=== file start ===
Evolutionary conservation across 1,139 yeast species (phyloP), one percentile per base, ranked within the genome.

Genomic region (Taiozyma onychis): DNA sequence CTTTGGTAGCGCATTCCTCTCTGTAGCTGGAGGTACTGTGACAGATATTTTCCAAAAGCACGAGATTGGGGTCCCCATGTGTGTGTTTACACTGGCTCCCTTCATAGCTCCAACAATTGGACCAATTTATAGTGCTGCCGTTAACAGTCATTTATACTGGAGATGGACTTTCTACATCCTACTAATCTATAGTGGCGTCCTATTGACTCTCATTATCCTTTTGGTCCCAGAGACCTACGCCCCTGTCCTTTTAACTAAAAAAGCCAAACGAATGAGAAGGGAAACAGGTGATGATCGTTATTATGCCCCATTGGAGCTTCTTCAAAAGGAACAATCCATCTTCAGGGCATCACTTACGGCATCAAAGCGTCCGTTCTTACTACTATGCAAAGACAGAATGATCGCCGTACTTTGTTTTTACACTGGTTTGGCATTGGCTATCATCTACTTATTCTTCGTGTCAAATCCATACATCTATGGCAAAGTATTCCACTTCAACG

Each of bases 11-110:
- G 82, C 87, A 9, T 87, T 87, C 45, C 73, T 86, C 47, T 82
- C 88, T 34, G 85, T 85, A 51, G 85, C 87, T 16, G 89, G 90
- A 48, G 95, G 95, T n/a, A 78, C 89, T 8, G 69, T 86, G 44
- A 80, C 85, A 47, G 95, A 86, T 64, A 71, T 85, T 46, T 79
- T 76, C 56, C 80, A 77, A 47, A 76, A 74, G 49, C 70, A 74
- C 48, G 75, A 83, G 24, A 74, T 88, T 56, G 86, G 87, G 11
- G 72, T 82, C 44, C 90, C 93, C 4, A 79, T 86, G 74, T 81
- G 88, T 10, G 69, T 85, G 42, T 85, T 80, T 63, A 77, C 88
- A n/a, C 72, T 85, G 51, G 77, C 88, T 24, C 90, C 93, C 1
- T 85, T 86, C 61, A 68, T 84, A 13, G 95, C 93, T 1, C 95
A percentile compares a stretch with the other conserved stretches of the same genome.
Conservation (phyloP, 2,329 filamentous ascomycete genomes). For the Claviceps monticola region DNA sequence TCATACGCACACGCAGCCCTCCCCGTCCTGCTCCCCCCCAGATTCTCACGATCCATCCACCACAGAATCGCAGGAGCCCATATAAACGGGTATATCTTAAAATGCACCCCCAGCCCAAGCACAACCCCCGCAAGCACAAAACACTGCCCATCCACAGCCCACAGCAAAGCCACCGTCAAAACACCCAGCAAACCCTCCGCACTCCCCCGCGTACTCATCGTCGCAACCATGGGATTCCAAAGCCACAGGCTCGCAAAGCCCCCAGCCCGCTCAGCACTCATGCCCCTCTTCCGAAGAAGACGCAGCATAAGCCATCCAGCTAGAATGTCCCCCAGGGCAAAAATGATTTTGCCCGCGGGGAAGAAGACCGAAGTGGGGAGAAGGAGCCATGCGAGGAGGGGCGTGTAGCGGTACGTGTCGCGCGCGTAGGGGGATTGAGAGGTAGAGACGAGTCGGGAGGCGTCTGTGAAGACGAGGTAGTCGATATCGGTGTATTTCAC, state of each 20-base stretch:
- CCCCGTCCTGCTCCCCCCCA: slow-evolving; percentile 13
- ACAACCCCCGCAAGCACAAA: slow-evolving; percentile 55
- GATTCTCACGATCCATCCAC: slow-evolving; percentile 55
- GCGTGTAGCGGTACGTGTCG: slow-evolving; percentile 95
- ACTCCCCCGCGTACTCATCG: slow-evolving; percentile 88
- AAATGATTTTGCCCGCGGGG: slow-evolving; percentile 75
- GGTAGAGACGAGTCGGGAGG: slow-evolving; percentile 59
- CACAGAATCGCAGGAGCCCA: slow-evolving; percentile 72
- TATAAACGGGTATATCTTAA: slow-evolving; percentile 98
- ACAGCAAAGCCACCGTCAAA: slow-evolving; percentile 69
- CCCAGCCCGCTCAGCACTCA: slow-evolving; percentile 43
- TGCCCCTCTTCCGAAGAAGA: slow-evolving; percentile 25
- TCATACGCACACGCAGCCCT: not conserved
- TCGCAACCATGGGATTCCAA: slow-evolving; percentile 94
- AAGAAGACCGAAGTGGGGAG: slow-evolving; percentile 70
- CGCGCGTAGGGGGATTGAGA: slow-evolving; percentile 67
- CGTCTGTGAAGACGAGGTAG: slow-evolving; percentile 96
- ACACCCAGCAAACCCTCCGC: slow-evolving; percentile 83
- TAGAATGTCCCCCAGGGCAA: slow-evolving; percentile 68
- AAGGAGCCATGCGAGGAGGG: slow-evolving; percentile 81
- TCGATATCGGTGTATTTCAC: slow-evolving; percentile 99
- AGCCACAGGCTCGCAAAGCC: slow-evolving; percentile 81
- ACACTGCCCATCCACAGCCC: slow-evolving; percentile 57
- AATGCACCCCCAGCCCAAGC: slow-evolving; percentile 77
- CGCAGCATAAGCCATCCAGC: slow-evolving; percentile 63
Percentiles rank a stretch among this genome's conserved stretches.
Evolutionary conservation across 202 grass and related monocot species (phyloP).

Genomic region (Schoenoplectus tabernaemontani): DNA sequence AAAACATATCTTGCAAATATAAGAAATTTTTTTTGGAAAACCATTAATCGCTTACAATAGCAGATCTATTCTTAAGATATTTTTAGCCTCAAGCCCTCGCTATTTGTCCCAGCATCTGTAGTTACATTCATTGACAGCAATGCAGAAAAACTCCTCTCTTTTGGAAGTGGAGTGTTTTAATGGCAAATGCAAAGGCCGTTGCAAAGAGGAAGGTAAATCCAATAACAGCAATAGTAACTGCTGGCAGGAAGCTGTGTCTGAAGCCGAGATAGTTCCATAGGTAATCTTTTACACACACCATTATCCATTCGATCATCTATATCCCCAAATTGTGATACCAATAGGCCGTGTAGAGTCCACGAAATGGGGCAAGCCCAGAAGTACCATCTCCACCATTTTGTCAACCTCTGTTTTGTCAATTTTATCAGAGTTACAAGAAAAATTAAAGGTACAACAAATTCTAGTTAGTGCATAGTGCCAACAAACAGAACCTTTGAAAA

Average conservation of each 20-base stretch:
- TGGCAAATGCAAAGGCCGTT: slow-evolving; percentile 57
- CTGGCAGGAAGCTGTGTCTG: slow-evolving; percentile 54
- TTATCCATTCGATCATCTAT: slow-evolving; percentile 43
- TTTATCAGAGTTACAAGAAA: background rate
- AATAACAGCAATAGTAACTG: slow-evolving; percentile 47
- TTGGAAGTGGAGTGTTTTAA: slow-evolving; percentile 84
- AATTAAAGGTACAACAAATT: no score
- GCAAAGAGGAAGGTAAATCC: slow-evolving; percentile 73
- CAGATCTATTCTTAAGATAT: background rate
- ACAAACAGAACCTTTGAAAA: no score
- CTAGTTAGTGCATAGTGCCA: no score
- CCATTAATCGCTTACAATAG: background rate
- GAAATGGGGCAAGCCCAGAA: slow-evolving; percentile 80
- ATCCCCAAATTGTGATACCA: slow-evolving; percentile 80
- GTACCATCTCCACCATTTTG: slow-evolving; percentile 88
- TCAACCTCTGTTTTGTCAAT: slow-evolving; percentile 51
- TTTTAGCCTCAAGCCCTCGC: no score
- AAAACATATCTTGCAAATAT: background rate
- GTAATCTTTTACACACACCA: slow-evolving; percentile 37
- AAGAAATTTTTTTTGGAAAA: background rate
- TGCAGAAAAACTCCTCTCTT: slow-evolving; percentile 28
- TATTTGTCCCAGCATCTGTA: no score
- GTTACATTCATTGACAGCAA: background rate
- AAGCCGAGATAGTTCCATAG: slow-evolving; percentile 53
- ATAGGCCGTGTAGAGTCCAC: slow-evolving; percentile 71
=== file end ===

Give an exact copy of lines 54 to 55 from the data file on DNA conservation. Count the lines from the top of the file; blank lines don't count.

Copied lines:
- ACAAACAGAACCTTTGAAAA: no score
- CTAGTTAGTGCATAGTGCCA: no score